The aim of this report is to show how ‘close support’ mission operations in the future may be drastically different than what the Alliance has conducted over the last 30 years. It addresses potential shortfalls in available assets resulting in close support coverage limitations. It also portrays the potential challenges of providing close support to troops in areas that are highly contested. The report references emerging and future joint military technologies and weapon systems to help solve both coverage gap and contested environment challenges. It concludes with considerations for Alliance transformation at the strategic, operational, and tactical levels.
This read ahead material represents the largest ever submission of articles from air and space power experts worldwide to a JAPCC publication. Many of these have been specially written for this year’s Joint Air and Space Power Conference. As you read and critically appraise the articles, you will want to make notes and (perhaps furiously!) underline and highlight those parts that you take issue with. Please do this! I well remember a professor who exhorted her students (myself included) to personalise their set texts by scribbling notes in every available blank space. Her assertion was that, only by doing this, could we engage sufficiently with the material and make it our own.
This edition of the Annual Report summarizes what was a busy 2019 and provides a glimpse into the work JAPCC will be engaged in across the Air and Space domains for 2020.
The JAPCC Conference, held in Essen, Germany from 8–10 October 2019, concerned itself with Multi-Domain Operations (MDO). This paper aims to capture key messages from the conference. Rather than producing a chronological record of these discussions, it will introduce them thematically. There were several recurring key themes across the two days of the conference. These key themes were clearly ones which concerned and engaged the 344 attendees of this 2019 JAPCC Conference.
It is our pleasure to present this 29th edition of the JAPCC Journal, Transforming Joint Air and Space Power. This offering opens with an assessment by the JAPCC Director and Commander, Allied Air Command, General Jeff Harrigian, of what he considers the three main elements of Multi-Domain Operations and how the relevant evolution of Command and Control will shape our future. It is immediately followed by an interview with the Chief of Staff of the Italian Air Force, General Alberto Rosso, who offers us great insights into the challenges facing the Italian Air Force, its priorities, and where Italy is leading the way in next generation evolution and integration.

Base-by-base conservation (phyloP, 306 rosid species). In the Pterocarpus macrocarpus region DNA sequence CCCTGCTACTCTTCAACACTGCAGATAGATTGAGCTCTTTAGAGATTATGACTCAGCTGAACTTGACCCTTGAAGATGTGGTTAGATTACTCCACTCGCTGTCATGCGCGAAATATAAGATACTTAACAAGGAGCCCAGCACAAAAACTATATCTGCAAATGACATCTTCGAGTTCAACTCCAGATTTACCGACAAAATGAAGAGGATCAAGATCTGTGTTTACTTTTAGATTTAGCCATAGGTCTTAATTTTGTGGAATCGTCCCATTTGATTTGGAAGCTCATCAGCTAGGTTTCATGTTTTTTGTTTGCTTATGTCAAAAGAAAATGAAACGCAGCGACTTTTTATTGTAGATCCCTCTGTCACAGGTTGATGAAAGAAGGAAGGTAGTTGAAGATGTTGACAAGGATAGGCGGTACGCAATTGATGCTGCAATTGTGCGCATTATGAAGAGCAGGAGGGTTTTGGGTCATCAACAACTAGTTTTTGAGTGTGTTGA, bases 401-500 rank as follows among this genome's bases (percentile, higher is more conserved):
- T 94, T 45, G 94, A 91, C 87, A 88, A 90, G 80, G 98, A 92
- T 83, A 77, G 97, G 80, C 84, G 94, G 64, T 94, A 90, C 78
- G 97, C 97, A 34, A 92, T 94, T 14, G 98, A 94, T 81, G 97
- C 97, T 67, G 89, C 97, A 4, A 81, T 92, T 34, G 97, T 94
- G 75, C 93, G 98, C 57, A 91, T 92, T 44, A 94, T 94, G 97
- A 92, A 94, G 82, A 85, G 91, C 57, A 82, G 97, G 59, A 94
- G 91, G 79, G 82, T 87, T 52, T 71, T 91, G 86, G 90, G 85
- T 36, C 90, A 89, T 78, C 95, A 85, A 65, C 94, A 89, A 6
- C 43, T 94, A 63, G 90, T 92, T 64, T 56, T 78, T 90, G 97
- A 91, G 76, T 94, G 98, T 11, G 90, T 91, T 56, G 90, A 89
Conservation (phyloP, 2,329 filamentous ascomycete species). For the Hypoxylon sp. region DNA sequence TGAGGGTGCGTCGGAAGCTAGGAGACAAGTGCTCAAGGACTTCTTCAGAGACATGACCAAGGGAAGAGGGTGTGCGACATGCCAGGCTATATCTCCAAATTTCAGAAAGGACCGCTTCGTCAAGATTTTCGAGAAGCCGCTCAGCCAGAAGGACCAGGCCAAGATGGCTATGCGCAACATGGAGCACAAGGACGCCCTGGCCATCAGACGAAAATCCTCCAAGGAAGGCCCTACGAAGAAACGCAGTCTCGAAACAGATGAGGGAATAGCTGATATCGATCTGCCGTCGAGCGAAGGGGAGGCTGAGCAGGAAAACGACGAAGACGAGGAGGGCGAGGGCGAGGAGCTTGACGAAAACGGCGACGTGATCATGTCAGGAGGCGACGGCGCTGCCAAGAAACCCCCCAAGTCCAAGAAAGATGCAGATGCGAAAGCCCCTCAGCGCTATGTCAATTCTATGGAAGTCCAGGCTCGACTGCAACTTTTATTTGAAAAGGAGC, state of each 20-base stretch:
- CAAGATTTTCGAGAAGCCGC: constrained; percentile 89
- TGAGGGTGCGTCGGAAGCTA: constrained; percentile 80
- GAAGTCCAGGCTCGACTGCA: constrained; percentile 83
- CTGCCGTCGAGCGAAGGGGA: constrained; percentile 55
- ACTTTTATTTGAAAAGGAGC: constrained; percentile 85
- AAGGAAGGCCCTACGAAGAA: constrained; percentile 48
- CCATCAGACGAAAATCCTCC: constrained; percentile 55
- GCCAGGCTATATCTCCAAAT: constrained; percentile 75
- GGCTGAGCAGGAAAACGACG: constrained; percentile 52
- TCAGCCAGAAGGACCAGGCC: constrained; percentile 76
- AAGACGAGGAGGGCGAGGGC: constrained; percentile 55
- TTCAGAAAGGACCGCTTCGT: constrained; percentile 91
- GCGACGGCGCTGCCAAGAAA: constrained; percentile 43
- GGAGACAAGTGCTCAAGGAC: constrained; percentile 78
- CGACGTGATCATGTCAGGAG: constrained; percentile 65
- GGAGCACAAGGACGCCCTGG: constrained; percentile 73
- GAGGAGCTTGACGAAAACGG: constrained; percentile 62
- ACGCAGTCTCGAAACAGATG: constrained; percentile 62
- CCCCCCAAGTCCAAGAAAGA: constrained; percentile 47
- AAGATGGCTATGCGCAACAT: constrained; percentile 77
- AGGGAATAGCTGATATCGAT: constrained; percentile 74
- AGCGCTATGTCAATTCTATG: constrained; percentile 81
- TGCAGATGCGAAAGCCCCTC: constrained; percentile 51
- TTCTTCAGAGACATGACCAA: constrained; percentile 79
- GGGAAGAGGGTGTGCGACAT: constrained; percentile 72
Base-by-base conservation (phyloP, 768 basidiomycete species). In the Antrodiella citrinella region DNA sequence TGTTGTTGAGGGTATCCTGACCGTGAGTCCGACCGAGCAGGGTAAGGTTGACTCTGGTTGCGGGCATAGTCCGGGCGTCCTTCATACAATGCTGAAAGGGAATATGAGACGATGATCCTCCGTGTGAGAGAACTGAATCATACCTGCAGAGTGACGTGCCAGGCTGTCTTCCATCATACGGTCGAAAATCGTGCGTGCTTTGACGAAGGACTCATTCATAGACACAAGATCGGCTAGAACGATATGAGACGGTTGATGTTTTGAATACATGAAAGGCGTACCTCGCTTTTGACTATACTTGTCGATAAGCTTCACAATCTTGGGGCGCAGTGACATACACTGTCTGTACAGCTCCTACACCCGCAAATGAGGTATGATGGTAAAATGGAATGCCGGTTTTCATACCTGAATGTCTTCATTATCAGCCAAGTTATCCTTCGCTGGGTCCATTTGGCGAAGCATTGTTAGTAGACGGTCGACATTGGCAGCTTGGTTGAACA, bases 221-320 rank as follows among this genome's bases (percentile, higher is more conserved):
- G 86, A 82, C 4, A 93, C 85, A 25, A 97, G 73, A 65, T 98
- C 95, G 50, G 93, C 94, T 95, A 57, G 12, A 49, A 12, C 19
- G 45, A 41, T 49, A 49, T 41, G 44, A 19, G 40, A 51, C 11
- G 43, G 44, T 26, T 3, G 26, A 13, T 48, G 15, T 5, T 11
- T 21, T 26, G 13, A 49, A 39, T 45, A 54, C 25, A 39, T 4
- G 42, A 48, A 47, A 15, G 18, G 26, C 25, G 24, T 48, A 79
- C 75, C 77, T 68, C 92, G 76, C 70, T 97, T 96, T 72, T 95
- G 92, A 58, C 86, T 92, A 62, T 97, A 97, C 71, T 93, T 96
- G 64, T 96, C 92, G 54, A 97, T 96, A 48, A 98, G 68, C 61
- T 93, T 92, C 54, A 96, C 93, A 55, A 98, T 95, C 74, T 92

A sole focus on the low, slow, and small end of the C-UAS spectrum covers only a fraction of current UAS technology and excludes most military applications. Peer competitors to NATO can be expected to employ UAS at the same level of technology, and under comparable operational principles, as in the Alliance. Consequently, NATO has to anticipate enemy use of UAS in the same mission sets as with friendly UAS, covering the spectrum from Intelligence, Surveillance & Reconnaissance to unmanned airstrikes, conducted in Line of Sight as well as Beyond Line of Sight operations, utilizing the electromagnetic spectrum and the space domain in the same way as NATO.
This white paper aims at providing a reasoned compendium about SST and multinational SST networks. In particular, it addresses the analysis of several architectural solutions for SST networks to identify and evaluate applicable C2 models. The document starts with a knowledge base about SST and its contribution to SSA. It defines the relevant terms of reference and describes its applications, both for civil and military purposes. It also illustrates the architecture of a generic SST system and provides several examples of existing national and multinational SST endeavours, with particular reference to the European Union (EU) SST framework. Finally, it provides a NATO perspective on emerging multinational SST endeavours, providing advice on why and how NATO should try to promote such agreements.
We have a variety of articles in this edition that will whet your appetite and we start off with an interview with the Romanian Air Chief Major General Pană, who offers us great insights into the changes of the past 15 years, since the Romanian Air Force joined NATO and the challenges lying ahead with the rapidly shifting and evolving requirements for a successful and reputable Air Force.
It is my privilege and pleasure to serve as your moderator for this year’s JAPCC Conference.
As in previous years, the panels for this conference follow a logical progression. Panel one has the clear task of establishing a working definition of what we actually mean by the term ‘Multi-Domain Operations’ (MDO). It would not be too dramatic to say that the rest of this conference (and, certainly, the remaining three panels) depends on the outcome of panel one. Therefore, panel one members have what is perhaps the most onerous task.
The subject of Counter-Unmanned Air Systems (C-UAS) has become what can best be described as a ‘hot-topic’, not just for the North Atlantic Treaty Organization (NATO) but, globally. The primary question that this think-piece seeks to explore is whether this challenge is new and unique or, whether it is actually just one of many threats that NATO faces that can be addressed with a little intellectual effort and with existing technology or, novel use of existing technology?